House Democrats failed to pass an extension of unemployment benefits, meaning about 2 million jobless people will lose that income just before the holiday season. Republicans say they can't support such a measure if it's not paid for with unspent stimulus money.
The measure needed two-thirds of the House to pass, but 11 Democrats and all but 21 Republicans voted against it. Vice President Joe Biden called the vote a “giant mistake,” Politics Daily’s Tom Diemer reports, because those who get the cash are likely to spend it quickly, thus keeping the economy going. Congress will get another chance to pass the legislation after Thanksgiving.
- Scrooge Wins This Year, Portfolio's Kent Hoover writes. "House Speaker Nancy Pelosi said she’ll continue working on a short-term extension 'to get families through the holidays.'" Hoover writes, but if "Democrats want to get unemployment benefits extended, they better be ready to deal. Their days as the majority party in the House are dwindling down to a precious few, as the old song goes. ... The GOP is more concerned about people who create jobs, not lose them."
- Seems Like a Test Vote, FireDogLake's David Dayen notes. "It was brought up quickly, without much warning, and put on the calendar in a day," Dayen writes. The vote tally "generally shows that the votes are there, with relative ease, for a three-month extension."
- Mind-Boggling, Ezra Klein writes in The Washington Post. Letting these benefits expire "will kick out whatever meager financial security they've been able to cobble together, not to mention depriving the economy of some of the most stimulative spending we've got going. Unemployment insurance can't be allowed to expire, and the extension should be for longer than a few months. It should be until unemployment comes down to 7 or 6 percent." Dems need to figure out their priorities, Klein continues, and focus more on extending relief to the jobless than ending the Bush tax cuts.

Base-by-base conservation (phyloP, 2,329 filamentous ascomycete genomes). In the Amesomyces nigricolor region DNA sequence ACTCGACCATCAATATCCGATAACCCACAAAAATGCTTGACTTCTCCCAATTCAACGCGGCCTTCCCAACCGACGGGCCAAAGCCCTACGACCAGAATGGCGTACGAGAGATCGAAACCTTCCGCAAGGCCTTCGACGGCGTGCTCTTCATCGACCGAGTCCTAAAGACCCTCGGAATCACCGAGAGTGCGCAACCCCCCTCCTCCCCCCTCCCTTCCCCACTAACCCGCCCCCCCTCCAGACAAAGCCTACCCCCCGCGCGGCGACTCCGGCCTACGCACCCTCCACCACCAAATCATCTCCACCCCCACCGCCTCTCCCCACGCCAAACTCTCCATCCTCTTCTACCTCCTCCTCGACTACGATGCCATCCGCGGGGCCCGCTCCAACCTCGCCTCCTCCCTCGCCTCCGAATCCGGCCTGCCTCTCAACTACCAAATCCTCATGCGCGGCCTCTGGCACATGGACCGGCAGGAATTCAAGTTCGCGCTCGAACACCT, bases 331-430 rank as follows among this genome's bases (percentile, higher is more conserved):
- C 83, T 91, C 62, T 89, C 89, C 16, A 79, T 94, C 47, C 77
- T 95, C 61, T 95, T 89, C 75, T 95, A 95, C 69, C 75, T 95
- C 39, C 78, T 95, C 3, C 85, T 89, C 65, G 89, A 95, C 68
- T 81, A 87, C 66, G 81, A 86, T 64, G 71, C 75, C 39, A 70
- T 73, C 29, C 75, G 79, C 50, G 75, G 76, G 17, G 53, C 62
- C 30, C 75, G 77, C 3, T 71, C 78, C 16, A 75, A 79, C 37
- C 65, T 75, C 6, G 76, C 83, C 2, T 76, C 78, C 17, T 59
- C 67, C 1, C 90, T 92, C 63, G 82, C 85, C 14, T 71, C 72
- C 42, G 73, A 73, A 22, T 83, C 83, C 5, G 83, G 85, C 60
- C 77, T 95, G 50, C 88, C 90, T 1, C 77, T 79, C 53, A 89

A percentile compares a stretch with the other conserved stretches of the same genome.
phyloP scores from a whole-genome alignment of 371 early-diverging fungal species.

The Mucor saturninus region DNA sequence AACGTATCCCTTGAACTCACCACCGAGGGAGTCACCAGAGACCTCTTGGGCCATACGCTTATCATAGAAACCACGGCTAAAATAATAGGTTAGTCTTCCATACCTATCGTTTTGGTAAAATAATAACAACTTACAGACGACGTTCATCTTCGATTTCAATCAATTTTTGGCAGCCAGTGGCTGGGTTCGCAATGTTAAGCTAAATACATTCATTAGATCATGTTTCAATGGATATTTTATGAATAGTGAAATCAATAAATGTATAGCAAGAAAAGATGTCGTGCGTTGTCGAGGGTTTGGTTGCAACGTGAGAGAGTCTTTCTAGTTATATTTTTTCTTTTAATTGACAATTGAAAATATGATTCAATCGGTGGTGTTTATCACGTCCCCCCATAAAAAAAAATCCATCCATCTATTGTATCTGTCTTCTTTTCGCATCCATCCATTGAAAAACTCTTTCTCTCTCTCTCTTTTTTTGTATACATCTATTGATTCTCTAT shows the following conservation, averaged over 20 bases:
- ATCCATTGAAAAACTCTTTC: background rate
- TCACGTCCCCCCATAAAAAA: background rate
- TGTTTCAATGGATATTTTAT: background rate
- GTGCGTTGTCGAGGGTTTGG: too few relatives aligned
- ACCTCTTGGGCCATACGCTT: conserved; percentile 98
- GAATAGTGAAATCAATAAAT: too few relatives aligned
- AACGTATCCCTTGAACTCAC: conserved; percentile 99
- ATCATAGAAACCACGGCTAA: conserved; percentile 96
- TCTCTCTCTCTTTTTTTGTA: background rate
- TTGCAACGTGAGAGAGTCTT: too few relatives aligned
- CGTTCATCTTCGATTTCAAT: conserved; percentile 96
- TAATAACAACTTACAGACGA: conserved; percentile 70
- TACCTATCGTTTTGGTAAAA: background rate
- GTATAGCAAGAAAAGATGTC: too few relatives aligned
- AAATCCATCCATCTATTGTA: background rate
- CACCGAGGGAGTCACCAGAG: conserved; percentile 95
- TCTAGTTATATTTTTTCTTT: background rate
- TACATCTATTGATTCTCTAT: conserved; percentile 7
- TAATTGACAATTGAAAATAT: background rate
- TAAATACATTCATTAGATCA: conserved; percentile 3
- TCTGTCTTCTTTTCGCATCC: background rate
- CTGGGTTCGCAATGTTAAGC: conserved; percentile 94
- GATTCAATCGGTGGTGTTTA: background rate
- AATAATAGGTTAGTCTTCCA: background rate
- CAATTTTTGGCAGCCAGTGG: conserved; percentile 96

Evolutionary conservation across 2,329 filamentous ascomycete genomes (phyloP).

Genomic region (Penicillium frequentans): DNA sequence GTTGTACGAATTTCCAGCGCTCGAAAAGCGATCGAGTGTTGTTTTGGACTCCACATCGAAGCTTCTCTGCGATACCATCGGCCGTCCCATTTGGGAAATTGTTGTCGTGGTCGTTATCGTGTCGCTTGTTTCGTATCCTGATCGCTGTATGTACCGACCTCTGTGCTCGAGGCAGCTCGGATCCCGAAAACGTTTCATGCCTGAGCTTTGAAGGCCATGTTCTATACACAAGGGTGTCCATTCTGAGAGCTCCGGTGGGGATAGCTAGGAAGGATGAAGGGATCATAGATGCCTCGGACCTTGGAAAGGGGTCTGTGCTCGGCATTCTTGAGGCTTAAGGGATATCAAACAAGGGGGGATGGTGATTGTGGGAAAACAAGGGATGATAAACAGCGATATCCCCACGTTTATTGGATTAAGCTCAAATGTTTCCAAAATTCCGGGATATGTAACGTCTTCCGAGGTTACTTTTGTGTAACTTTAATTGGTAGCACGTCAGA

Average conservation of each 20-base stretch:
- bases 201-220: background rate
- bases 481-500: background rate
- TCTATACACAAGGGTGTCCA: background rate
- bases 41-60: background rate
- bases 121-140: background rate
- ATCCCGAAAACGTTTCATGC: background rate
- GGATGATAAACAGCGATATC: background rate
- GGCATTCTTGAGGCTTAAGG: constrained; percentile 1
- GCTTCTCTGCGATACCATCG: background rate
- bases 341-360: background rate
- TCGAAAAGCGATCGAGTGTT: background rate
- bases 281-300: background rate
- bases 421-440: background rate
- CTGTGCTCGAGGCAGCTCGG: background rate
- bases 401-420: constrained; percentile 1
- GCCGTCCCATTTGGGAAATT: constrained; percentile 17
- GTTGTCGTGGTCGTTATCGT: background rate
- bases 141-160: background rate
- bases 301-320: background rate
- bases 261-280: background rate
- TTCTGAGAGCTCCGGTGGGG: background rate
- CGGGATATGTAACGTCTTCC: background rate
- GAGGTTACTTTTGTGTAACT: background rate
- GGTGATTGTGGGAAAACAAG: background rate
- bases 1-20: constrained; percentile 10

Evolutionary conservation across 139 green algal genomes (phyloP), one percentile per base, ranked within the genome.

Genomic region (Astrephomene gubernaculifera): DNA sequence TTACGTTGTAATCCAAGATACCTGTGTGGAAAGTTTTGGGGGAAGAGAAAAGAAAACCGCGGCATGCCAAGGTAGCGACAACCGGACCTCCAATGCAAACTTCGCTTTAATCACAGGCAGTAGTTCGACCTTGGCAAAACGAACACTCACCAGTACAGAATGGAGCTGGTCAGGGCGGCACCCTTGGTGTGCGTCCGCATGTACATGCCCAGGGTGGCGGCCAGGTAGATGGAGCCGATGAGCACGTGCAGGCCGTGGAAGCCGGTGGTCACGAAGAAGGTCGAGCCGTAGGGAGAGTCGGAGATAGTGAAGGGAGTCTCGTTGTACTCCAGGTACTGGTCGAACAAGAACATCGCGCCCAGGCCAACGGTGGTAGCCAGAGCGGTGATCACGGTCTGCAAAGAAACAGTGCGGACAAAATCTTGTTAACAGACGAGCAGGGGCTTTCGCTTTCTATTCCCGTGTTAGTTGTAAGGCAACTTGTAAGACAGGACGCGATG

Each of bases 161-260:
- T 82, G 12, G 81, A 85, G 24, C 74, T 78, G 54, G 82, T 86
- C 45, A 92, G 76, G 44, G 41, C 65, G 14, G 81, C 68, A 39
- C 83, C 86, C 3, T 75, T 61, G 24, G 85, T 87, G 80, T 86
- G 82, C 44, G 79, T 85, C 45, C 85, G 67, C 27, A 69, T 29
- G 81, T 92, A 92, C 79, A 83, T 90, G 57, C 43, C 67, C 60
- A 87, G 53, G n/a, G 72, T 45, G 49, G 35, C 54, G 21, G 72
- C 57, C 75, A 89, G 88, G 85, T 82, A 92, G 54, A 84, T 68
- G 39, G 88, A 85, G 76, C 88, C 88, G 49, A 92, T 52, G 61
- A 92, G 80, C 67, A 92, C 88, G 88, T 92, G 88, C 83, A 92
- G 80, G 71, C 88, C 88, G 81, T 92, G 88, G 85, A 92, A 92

- The Economy Needs This, Think Progress's Pat Garofalo insists. Right now, "there are five unemployed persons for every job opening. There are so few job openings, in fact, that even if every open position in the country were filled, four out of five unemployed workers would still be out of work. ... Providing UI benefits is also the most stimulative step that the government can take, as they create nearly two dollars in economic activity for every dollar spent."
- Reality Bites, Derek Thompson writes at The Atlantic. "In an ideal world, Congress would pass short-term stimulus and long-term deficit reduction. In a less ideal world, Congress would add short-term stimulus today, but leave long-term deficit reduction for the near future. In an even less ideal world, Congress wouldn't add stimulus but at least keep the stimulus we have today and push off long-term deficit reduction for some other year. But in the real world, we get neither. Congress votes against extending unemployment benefits for up to two million people without work, the most basic and obvious piece of welfare/stimulus, while it debates whether we should add $3 trillion to our long-term debt or merely $2 trillion plus change. It's the will of the people, or something?"
This article is from the archive of our partner The Wire.